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MedPAC Objects to Centers for Medicare and Medicaid Services Plan to Compare Post-Hospital Care Sites

By Kerry Young, CQ Roll Call

June 1, 2016 -- An influential advisory panel says a Medicare proposal will make it more difficult to compare different settings for post-hospital care. This could hinder efforts to overhaul payments and incentives for services that help elderly and disabled people recover after hospital stays for strokes, surgeries, and serious illnesses, the advisers say.

The Medicare Payment Advisory Commission (MedPAC) this week made public its concerns about proposals in draft fiscal 2017 payment rules. These Centers for Medicare and Medicaid Services (CMS) proposals are part of a broader effort to set the groundwork for a unified payment for so-called post-acute care, a roughly $59 billion annual expense for Medicare. Different reimbursement rules and rates cover similar care provided by four groups: skilled nursing centers, inpatient rehabilitation facilities, home health agencies and long-term care hospitals. The fragmentation can be needlessly costly for Medicare, while leaving people without information needed to choose the right care settings, analysts have said.

The IMPACT Act of 2014 (PL 113-185) directed CMS and MedPAC to shape a robust set of data that would allow comparisons among the different settings. Through the draft fiscal 2017 payment rules, CMS proposed separate Medicare spending per beneficiary measures for each of the different post-acute settings as part of this work. MedPAC disagrees with this approach.

"We believe a uniformly defined resource use measure for all four PAC settings, rather than separate measures for each PAC setting, will better meet the intent of the IMPACT Act and enable comparisons," wrote Francis J. Crosson, the chairman of MedPAC, in a comment to CMS on its proposed payment rule for inpatient rehabilitation facilities.

Crosson made a similar observation in the MedPAC comment on the proposed rule for payment for skilled nursing facilities. CMS is accepting comments through June 20 on both rules. The agency likely will respond to MedPAC's concerns when it issues the final versions of these rules, which are slated to be released in late July or early August.

The suggestions from MedPAC and the expected responses from CMS highlight some of the technical challenges ahead in carrying out the IMPACT Act. There may be intense lobbying by industry groups and companies, which will seek to influence how CMS carries out the mandates of the IMPACT Act. Congress seems intent on having the agency create a unified payment.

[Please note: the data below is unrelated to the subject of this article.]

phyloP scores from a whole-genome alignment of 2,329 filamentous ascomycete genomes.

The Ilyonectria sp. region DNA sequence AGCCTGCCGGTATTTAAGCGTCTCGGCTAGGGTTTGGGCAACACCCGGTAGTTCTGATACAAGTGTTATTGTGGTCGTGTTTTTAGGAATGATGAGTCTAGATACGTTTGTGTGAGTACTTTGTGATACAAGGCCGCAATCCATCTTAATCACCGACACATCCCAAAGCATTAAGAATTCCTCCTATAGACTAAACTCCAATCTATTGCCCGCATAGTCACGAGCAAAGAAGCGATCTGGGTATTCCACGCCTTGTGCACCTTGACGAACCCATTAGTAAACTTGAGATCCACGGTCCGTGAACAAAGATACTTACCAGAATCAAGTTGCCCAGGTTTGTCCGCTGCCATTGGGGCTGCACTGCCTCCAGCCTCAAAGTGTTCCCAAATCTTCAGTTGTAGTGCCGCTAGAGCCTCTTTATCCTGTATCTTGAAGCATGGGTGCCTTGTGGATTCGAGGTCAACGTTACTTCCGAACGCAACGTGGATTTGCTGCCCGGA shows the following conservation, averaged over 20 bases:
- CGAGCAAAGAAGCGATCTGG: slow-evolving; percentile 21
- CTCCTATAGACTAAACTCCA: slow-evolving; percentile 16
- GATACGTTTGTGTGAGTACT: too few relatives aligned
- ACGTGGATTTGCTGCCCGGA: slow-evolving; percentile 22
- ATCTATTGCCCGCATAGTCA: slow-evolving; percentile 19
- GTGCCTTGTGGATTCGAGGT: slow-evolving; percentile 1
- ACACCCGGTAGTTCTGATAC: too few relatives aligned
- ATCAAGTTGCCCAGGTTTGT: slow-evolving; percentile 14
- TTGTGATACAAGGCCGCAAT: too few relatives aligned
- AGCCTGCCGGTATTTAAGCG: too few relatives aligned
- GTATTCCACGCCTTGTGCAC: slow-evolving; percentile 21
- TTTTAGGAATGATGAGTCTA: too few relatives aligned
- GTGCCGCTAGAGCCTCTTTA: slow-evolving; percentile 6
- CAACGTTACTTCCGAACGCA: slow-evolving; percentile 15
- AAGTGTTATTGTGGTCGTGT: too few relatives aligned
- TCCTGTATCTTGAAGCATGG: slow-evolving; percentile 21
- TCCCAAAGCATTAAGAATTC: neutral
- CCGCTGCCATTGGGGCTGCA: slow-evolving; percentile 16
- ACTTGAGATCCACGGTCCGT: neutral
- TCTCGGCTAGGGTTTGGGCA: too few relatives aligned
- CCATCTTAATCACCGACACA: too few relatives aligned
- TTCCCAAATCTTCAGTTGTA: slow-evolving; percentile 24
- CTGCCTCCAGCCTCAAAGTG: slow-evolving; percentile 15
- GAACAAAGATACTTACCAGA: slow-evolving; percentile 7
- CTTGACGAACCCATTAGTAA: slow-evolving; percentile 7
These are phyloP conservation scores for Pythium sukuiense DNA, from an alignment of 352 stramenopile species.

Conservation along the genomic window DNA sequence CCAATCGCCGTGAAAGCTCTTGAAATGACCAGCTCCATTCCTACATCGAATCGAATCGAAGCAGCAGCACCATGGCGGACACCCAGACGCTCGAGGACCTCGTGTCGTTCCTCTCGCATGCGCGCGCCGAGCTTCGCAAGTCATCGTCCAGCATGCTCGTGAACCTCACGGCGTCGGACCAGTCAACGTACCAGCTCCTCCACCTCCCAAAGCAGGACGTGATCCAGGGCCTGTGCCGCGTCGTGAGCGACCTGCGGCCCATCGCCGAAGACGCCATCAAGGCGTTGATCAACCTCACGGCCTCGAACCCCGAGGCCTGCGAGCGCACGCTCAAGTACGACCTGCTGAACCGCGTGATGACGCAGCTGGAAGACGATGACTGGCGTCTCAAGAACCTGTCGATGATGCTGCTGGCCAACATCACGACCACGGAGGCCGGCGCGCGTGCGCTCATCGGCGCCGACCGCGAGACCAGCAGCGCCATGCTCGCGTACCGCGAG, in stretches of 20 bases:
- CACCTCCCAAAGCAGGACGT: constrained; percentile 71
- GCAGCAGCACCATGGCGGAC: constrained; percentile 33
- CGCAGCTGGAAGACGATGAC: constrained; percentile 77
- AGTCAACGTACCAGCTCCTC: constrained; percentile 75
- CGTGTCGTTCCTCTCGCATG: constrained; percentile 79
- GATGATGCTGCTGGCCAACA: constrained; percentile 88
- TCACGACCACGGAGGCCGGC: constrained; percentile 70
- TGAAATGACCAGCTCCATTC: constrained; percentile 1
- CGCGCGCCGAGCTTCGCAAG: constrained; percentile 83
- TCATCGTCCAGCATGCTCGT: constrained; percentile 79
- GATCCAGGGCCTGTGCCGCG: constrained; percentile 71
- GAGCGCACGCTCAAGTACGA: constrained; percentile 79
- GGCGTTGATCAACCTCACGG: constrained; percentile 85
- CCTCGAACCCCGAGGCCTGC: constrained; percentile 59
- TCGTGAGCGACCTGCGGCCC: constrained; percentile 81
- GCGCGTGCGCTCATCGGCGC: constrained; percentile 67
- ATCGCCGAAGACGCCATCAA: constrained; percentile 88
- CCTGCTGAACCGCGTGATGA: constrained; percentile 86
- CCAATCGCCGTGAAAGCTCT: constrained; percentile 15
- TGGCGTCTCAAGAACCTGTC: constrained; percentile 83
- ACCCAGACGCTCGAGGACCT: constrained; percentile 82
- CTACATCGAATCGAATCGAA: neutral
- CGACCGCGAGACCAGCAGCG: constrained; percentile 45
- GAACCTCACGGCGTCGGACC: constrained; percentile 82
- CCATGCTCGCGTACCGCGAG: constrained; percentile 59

The IMPACT Act had a level of bipartisan support rarely seen in recent years, given that Democrats and Republicans are bitterly divided on the 2010 health overhaul. It breezed through the House in Sept.16, 2014, on a voice voice and was cleared by the Senate by unanimous consent two days later. Ways and Means Chairman Kevin Brady, R-Texas, was as one of its chief backers.

The giants in the field of post-acute care are closely monitoring the implementation of the law. "CMS is struggling to meet the deadlines for specific performance under the enactment," Genesis Healthcare Inc., which operates about 475 skilled nursing centers, said in a March regulatory filing. 

The stakes are high for Genesis and rival providers of post-acute care as CMS sets the groundwork for a new payment system. "Depending on the final details, the costs of implementation could be significant," Kennett Square, Pennsylvania-based Genesis said.  "The failure to meet implementation requirements could expose providers to fines and payment reductions." 

The cumbersome work in preparing to overhaul of post-acute care is meant to pay off for the people who need these services, according to the MedPAC letters on fiscal 2017 skilled nursing and inpatient rehabilitation payments. Owners and operators of post-acute care organizations will have more incentive to consider what will happen to the often frail people that they treat and then release to return to their homes.

In both MedPAC letters, for example, Crosson expressed support for CMS' plan to track Medicare spending during the time post-acute care is delivered and then for 30 days afterward. This "will ready providers for broader payment reforms," such as bundled payments," Crosson wrote.

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